By Dave Loverock, VP Jet Ice Ltd
The goal of any icemaker is to provide a quality ice sheet that enhances gameplay.
From hockey to figure skating to curling, premium quality ice contributes to an athlete’s success as much as their skill and equipment does.
There are many factors that can impact ice quality, but one of the most significant factors is TDS or Total Dissolved Solids.
What Are Total Dissolved Solids?
This term refers to impurities in water, such as calcium magnesium and iron, that do not freeze but become entrained in the ice during the freezing process.
The volume of impurities is dependent on the water source and whether water is being treated with a water treatment system or not.
Total Dissolved Solids are measured in parts per million and ideally should measure between 0-85PPM for excellent ice quality, or 85-120PPM for ice quality that is skateable and requires minimal refrigeration or ice-making adjustments. The higher the TDS, the lower the ice quality.
What Do Total Dissolved Solids Do?
In an ice rink, the freezing process begins from the floor and moves up to the surface.
Dissolved solids (and entrapped dissolved air) will migrate to the top of the ice sheet.
This salting-out makes the ice surface soft, and therefore easily cut during gameplay. It also makes the ice cloudy, reducing the visibility of game markings and in-ice logos.
This creates snow development during gameplay and makes it more challenging for athletes to maintain their speed and accuracy.
Dissolved solids lower the freezing point of the ice surface, creating poor quality ice that requires more refrigeration and maintenance, which can be a significant cost to a facility.
Ice made with untreated water (shown here with a high TDS of 258PPM) is cloudy, soft, and negatively affects gameplay. Treated water (shown here with a low TDS of 24PPM) is clear, hard, smooth & fast.
How To Manage Dissolved Solids
The ideal way to manage dissolved solids is to filter your water through a reverse osmosis water treatment system.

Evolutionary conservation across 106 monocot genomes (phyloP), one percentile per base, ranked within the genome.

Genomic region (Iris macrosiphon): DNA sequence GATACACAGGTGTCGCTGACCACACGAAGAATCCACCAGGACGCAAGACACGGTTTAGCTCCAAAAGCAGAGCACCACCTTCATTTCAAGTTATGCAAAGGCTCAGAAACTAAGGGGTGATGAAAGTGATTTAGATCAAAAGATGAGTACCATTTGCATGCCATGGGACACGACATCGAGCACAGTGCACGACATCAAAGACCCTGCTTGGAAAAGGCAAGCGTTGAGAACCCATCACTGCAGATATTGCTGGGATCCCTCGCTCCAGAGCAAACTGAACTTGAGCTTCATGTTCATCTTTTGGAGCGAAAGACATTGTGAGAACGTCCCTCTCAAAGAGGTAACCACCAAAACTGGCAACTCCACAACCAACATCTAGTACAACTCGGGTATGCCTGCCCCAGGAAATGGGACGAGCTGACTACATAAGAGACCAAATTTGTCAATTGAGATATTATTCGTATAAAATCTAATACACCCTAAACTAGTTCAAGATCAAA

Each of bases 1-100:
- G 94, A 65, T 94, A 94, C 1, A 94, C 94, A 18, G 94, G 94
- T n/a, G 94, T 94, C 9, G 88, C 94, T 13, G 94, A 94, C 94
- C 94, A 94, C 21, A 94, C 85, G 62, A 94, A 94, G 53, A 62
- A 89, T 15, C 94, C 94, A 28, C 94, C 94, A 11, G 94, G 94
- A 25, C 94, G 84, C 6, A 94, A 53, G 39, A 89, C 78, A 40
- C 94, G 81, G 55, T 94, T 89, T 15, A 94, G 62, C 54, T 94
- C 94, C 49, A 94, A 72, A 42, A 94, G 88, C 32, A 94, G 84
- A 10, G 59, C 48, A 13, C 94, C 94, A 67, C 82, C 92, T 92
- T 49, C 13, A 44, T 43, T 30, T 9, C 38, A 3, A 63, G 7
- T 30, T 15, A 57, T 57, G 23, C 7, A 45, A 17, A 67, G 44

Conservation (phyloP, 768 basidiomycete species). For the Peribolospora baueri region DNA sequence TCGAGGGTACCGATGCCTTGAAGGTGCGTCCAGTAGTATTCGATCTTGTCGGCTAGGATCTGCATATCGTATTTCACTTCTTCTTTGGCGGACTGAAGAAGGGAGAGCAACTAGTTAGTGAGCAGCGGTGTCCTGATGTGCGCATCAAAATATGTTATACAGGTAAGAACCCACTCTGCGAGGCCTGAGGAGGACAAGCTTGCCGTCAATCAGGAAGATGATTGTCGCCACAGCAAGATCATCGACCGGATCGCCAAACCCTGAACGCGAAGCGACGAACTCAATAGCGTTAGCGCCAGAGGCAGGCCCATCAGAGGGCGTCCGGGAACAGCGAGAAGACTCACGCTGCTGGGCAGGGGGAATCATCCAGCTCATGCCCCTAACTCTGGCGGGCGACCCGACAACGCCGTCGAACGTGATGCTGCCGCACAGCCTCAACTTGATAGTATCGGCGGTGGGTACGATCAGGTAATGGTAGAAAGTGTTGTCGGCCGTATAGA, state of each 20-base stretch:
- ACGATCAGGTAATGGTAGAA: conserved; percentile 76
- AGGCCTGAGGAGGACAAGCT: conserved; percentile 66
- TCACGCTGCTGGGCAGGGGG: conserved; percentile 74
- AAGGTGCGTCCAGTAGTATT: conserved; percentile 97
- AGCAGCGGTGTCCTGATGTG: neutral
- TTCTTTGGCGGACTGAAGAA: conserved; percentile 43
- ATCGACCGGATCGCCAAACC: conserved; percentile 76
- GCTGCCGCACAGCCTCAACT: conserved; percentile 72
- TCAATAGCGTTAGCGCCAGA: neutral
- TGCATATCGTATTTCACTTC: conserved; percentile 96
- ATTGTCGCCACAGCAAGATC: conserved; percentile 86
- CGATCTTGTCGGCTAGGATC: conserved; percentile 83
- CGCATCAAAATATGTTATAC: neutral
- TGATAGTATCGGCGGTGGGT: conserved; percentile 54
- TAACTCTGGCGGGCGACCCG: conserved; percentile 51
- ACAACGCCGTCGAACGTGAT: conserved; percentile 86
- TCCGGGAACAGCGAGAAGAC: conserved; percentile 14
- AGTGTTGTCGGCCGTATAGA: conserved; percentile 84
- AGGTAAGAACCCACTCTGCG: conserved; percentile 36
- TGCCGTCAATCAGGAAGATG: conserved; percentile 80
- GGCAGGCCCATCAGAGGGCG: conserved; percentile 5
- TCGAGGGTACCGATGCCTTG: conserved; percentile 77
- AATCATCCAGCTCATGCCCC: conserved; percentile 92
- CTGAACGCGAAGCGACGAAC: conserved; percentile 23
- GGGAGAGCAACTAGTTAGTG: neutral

Using a water treatment system will remove the impurities in the water and result in mineral-free ice that is clear, hard and fast, and easily maintained with less refrigeration requirements.
First, have your water source tested to determine the TDS.
If you have high-quality water with low TDS you may not require a water treatment system. Set aside that money you were going to spend on water treatment and opt for a good dehumidifier instead.
If the TDS in your water source has an elevated mineral content, then a water treatment system is highly recommended.
Which Water Treatment System Is Right For Me?
When it comes to deciding which water treatment system is right for you, there are two main requirements – a system that will process a minimum 160 gallons for resurfacer filling, and a system that will reduce the total dissolved solids to approximately 85 PPM for hockey ice.
What Are The Requirements For Ice Making?
It is important to note that drinking water and water for ice making have very different requirements – hard water for making ice cubes is not acceptable for making ice to skate on.
Ensure that the water treatment your facility installs removes mineral content.
While the initial investment may be significant, in the long run your facility will be able to run their ice temperatures up to 4F higher with treated water while still maintaining ideal ice conditions including less rutting and gouging in the ice and therefore less snow buildup. The annual refrigeration savings combined with less physical maintenance costs will quickly balance the cost to invest in a water treatment system.
What If I Don’t Have A Water Treatment System?
If your facility is not able to invest in a water treatment system, or if the system you currently have is not reducing the total dissolved solids to below 100 PPM, then you will see increased refrigeration costs to maintain the ice interface as it simply will not thermally dry at a lower temperature.
One way to try to avoid increased refrigeration costs is to shave down the top layer of the ice to remove the layer of dissolved solids.
While this may help to reduce refrigeration costs and increase the quality of your ice, it will significantly increase maintenance costs and the time to install & build your ice sheet, as it will take much longer to build your ice to the required thickness over lines and in-ice logos.
Why Do I Need A Water Treatment System?
If the goal of your facility is to effectively manage refrigeration and maintenance costs while providing athletes with a high-quality ice surface, then a water treatment system is required.
A water treatment system is a significant investment, but one that will pay off in the long run. Many facilities can look to advertising partnerships, grants or even fundraising events to generate the financing required to purchase a system.
Who Do I Call For Ice Making Advice & Water Treatment Solutions?
For more information on water treatment systems or how to make quality ice, visit www.jetice.com or call 1-800-585-1079.